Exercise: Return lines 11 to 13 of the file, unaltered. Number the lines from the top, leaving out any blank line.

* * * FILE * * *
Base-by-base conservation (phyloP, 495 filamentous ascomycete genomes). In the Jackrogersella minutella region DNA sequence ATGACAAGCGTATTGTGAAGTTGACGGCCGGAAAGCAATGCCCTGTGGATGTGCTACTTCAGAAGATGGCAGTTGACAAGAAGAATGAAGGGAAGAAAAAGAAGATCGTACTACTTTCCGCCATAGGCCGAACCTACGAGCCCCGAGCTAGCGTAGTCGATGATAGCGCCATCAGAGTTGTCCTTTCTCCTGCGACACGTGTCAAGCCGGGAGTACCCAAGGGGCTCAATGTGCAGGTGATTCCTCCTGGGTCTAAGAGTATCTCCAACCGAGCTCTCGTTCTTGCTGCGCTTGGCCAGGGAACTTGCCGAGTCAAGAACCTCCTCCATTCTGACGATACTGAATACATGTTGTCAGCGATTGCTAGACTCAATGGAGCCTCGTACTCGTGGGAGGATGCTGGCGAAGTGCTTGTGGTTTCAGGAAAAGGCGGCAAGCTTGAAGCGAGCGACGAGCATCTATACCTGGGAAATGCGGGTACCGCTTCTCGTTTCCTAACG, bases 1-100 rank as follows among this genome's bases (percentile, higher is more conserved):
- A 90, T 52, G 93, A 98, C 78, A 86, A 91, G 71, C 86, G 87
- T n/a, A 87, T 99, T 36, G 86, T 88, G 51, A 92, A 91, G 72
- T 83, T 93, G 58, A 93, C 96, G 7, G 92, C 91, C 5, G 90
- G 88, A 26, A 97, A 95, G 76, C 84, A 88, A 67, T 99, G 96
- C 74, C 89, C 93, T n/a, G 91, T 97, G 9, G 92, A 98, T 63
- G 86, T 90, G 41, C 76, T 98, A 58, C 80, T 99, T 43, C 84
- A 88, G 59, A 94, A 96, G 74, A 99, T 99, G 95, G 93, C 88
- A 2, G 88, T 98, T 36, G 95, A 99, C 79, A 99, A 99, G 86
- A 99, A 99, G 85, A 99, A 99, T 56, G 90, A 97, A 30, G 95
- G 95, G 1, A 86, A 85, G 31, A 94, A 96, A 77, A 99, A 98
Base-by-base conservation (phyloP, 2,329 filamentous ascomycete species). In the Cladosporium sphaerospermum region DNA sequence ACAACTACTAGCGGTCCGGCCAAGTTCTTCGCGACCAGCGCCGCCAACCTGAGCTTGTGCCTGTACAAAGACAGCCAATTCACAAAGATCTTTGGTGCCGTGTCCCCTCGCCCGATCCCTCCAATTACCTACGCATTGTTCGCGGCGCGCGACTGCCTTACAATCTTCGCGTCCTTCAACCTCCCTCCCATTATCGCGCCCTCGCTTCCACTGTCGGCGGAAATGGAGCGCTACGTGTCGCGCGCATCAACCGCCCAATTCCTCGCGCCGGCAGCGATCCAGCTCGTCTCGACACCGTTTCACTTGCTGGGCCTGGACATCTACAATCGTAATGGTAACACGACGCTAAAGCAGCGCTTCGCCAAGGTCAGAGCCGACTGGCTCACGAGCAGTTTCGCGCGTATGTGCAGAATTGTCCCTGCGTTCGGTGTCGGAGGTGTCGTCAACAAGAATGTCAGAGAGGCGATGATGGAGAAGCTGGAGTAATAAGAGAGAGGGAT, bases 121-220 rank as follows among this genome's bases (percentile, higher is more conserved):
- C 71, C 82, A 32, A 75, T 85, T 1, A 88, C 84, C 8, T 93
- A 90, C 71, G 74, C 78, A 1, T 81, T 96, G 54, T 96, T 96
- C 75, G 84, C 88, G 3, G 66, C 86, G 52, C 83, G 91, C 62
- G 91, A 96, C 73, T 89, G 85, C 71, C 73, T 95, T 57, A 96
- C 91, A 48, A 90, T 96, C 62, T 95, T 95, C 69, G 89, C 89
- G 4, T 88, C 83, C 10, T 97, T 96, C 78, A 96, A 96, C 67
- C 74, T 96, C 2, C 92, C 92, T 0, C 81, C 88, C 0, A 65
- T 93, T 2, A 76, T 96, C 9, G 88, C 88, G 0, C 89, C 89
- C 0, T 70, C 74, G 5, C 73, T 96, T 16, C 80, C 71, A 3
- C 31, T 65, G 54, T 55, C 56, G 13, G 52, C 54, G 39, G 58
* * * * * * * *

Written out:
- G 95, G 1, A 86, A 85, G 31, A 94, A 96, A 77, A 99, A 98
Base-by-base conservation (phyloP, 2,329 filamentous ascomycete species). In the Cladosporium sphaerospermum region DNA sequence ACAACTACTAGCGGTCCGGCCAAGTTCTTCGCGACCAGCGCCGCCAACCTGAGCTTGTGCCTGTACAAAGACAGCCAATTCACAAAGATCTTTGGTGCCGTGTCCCCTCGCCCGATCCCTCCAATTACCTACGCATTGTTCGCGGCGCGCGACTGCCTTACAATCTTCGCGTCCTTCAACCTCCCTCCCATTATCGCGCCCTCGCTTCCACTGTCGGCGGAAATGGAGCGCTACGTGTCGCGCGCATCAACCGCCCAATTCCTCGCGCCGGCAGCGATCCAGCTCGTCTCGACACCGTTTCACTTGCTGGGCCTGGACATCTACAATCGTAATGGTAACACGACGCTAAAGCAGCGCTTCGCCAAGGTCAGAGCCGACTGGCTCACGAGCAGTTTCGCGCGTATGTGCAGAATTGTCCCTGCGTTCGGTGTCGGAGGTGTCGTCAACAAGAATGTCAGAGAGGCGATGATGGAGAAGCTGGAGTAATAAGAGAGAGGGAT, bases 121-220 rank as follows among this genome's bases (percentile, higher is more conserved):
- C 71, C 82, A 32, A 75, T 85, T 1, A 88, C 84, C 8, T 93